Memo: Chicagoan Papadopoulos sparked FBI Russia investigation

CHICAGO (WLS) -- The great battle over a secret GOP memo ended Friday when it was made public.

Less than four-pages, authored by Republican staff of the House Intelligence Committee, it lays out a trail of investigative bread crumbs leading up to the FBI's Russia collusion probe.

One stop on the trail is Chicago, where the memo states that foreign policy consultant and North Side resident George Papadopoulos "triggered the opening of an FBI counterintelligence investigation" to determine whether Trump campaign officials had improper contacts with Russia.

The top secret memo, prepped by House Intelligence Committee Chairman Devin Nunez last month, was declassified on Friday by President Trump after a tumultuous clash of party and bureaucratic titans as to whether it should be released.

The memo provides details of how the FBI began its formal Russia investigation into the Trump campaign in July 2016.

Some Republicans had argued that the investigation started because of a now-notorious dossier, which had salacious and unverified claims connecting Trump to Russia and was compiled by a former British spy Christopher Steele . The memo shows that federal authorities acted broadly on information provided by Papadopoulos, 30, a graduate of Niles West High School and DePaul University.

"The Papadopoulos information triggered the opening of an FBI counterintelligence investigation in late July 2016 by FBI agent Peter Strzok," the memo states.

The memo does confirm that Steele's dossier was used at least in part to justify a decision to seek a Foreign Intelligence Surveillance Act (FISA) warrant against Trump aide Carter Page. The revelation that agent Strzok, who sent text messages trashing Trump, launched the original investigation into the campaign will further fuel arguments concerning alleged political bias at the FBI.

Spy man Steele had been retained commissioned by political research firm Fusion GPS, which was hired by the Democratic National Committee and Hillary Clinton's campaign.

Democrats in the House were quick to castigate the release of the memo.

"Chairman Nunes' decision, supported by House Speaker Ryan and Republican Members of the House Permanent Select Committee on Intelligence, to publicly release misleading allegations against the Department of Justice and Federal Bureau of Investigation is a shameful effort to discredit these institutions, undermine the Special Counsel's ongoing investigation, and undercut congressional probes," party leaders said in a statement.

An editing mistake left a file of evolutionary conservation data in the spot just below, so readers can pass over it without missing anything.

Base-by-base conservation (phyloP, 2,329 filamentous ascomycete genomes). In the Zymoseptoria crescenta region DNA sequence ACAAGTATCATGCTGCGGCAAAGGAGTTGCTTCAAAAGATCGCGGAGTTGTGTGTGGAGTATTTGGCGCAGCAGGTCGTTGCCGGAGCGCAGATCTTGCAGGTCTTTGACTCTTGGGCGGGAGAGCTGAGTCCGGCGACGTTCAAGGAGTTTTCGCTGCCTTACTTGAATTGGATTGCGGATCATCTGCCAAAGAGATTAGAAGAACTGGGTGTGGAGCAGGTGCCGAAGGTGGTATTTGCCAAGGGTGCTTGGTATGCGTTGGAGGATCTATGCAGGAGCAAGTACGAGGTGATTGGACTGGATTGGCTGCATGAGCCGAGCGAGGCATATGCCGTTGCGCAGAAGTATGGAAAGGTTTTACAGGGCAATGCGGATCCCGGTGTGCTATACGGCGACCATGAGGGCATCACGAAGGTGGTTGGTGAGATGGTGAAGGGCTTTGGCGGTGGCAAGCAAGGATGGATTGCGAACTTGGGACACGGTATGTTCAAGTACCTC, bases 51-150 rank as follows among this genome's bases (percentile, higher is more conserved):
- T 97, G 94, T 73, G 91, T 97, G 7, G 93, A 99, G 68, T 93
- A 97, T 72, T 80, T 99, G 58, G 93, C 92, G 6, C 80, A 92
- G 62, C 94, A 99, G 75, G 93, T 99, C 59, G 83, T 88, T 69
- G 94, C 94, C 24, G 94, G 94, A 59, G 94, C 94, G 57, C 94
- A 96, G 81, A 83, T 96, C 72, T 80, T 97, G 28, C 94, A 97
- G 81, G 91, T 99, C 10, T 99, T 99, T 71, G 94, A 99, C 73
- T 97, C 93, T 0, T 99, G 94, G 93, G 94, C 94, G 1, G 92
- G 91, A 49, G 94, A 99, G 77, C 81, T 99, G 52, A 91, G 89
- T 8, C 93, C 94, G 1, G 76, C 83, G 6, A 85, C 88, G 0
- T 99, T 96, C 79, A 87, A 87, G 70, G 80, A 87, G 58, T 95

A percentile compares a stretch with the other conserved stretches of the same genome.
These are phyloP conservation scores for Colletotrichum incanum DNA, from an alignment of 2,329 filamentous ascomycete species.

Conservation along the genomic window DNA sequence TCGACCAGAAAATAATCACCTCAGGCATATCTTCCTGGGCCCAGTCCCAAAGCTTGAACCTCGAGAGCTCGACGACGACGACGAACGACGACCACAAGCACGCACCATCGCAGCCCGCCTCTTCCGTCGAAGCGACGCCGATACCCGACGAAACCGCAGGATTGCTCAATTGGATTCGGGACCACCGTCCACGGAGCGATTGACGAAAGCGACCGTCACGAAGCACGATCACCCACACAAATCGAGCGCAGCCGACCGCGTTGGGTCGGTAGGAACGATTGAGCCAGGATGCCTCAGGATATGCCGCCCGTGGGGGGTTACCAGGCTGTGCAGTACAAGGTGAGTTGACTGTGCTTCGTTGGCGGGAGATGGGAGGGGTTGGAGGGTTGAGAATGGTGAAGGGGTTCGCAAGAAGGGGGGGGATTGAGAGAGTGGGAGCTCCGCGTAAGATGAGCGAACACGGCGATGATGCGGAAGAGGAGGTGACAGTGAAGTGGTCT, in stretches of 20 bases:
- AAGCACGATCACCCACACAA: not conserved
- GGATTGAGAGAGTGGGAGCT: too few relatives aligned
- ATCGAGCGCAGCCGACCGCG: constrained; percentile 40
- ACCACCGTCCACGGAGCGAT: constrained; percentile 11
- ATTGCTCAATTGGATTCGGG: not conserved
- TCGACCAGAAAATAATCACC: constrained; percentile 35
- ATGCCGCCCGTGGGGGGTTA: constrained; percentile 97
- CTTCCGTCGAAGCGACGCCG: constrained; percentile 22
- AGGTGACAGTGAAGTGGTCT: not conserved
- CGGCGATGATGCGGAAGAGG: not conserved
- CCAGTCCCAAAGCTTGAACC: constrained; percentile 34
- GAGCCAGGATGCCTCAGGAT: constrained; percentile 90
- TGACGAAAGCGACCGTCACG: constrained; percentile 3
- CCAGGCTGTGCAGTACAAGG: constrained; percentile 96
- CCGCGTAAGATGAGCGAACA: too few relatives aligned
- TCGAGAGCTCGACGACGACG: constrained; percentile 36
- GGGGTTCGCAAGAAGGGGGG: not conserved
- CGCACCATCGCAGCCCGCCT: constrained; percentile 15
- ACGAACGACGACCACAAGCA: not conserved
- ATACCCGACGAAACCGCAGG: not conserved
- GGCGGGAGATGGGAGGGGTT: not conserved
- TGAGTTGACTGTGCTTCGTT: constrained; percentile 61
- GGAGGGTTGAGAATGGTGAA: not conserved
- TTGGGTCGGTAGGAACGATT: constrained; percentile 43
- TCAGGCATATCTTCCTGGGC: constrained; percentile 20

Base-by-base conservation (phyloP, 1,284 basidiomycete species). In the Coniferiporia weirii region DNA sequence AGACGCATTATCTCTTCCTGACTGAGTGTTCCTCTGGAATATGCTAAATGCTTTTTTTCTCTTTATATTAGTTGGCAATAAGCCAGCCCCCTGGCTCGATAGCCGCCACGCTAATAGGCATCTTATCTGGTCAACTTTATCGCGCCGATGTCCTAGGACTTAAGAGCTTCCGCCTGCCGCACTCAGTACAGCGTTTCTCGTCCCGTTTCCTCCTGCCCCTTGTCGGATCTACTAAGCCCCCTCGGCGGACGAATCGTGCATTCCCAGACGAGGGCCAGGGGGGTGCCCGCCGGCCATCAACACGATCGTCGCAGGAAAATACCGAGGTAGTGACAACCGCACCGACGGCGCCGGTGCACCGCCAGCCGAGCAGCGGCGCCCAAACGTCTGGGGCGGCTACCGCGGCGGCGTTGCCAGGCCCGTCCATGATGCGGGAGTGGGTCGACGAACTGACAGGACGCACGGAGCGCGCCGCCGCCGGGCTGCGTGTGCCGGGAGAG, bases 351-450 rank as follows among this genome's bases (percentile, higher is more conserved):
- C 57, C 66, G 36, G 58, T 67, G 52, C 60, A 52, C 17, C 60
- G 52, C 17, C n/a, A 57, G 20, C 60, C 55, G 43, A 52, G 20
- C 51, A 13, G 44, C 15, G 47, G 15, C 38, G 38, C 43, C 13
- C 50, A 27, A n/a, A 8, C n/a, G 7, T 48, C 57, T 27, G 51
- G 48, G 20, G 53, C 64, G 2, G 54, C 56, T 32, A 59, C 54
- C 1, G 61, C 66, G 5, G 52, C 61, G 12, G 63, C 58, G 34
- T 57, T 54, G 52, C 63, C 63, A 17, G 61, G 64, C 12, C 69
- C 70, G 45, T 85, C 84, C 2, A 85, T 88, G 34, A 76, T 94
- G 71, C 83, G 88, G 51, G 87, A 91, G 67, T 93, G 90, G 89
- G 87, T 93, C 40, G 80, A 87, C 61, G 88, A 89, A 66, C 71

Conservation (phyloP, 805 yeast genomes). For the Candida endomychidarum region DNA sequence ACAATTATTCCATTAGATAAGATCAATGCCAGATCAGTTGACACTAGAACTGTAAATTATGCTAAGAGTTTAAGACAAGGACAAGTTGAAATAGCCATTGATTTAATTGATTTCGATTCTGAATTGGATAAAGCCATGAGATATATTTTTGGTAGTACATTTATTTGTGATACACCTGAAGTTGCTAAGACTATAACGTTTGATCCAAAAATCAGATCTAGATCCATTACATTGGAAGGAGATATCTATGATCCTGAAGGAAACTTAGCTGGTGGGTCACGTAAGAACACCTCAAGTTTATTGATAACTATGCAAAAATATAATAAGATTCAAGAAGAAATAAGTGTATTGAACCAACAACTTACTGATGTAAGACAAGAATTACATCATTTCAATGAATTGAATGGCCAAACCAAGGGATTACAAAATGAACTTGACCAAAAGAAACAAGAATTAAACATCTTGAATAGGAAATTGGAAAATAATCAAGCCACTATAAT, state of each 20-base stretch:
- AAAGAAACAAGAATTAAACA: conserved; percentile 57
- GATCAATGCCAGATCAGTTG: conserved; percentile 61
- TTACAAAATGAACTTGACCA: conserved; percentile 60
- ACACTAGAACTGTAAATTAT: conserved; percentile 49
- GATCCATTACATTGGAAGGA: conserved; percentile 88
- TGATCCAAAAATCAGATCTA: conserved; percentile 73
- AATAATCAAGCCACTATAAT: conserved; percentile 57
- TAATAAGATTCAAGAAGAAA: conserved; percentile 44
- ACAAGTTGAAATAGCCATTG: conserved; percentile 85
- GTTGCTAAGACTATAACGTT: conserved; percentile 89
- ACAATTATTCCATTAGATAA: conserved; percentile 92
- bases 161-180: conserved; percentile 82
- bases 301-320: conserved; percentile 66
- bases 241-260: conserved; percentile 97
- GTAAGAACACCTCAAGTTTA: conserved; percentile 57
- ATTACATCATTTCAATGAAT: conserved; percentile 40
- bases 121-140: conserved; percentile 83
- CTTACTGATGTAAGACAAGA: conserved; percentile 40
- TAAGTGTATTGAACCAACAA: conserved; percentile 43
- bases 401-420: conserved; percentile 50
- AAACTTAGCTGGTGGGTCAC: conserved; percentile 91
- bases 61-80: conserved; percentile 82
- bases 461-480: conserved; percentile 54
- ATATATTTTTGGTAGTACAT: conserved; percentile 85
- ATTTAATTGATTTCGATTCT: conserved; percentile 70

"It was declassified, and let's see what happens" said President Trump on Friday, after acting against the recommendation of his own FBI director.

"A lot of people should be ashamed," the president said, referring to the conduct described in the memo.

Former FBI director James Comey was less than thrilled by the memo. Comey tweeted: "That's it? Dishonest and misleading memo wrecked the House intel committee, destroyed trust with Intelligence Community, damaged relationship with FISA court, and inexcusably exposed classified investigation of an American citizen. For what? DOJ & FBI must keep doing their jobs."

Papadopoulos pleaded guilty last October to charges brought against him by special counsel Robert Mueller in his Russia investigation. He admitted lying to federal agents about his Russian contacts and is cooperating with federal prosecutors. Papadopoulos has not made any public statements since the case surfaced last fall, although his fiance has said he is a "patriot," not a low-ranking coffee boy as Trump operatives have claimed.
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